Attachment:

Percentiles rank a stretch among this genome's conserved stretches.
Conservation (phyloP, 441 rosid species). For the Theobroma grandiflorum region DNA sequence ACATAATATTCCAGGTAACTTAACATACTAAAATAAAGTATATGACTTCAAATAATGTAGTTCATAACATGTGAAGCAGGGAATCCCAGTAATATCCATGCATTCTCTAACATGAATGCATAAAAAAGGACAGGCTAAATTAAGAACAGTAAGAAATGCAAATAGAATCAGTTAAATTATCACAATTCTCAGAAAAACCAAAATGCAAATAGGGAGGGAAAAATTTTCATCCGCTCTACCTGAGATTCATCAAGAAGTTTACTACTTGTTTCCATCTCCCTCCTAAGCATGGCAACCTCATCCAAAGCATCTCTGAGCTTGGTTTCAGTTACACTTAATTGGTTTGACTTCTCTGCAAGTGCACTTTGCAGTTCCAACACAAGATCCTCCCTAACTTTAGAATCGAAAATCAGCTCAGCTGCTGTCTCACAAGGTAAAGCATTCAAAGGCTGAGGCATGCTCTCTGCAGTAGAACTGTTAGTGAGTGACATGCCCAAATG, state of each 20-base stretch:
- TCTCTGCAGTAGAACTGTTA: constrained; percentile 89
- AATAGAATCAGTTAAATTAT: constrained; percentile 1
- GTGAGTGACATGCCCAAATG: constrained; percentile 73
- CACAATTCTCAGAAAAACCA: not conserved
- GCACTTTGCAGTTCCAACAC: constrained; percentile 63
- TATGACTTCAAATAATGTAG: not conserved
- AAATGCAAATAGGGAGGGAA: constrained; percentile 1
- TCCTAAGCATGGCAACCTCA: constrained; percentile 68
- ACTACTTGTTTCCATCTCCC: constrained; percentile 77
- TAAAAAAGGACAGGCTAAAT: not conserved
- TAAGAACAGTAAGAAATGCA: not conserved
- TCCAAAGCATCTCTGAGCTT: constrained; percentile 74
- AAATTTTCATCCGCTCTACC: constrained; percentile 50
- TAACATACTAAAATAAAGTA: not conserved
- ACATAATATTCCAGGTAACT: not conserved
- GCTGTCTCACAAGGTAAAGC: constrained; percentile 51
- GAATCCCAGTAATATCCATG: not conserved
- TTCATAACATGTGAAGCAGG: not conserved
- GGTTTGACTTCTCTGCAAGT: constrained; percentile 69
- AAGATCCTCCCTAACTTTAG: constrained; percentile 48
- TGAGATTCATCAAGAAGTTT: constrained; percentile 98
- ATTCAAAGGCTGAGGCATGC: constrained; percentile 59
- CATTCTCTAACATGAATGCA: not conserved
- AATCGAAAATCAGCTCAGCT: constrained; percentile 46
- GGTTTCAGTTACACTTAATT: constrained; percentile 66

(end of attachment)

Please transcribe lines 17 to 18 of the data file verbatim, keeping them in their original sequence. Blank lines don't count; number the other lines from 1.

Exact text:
- ACATAATATTCCAGGTAACT: not conserved
- GCTGTCTCACAAGGTAAAGC: constrained; percentile 51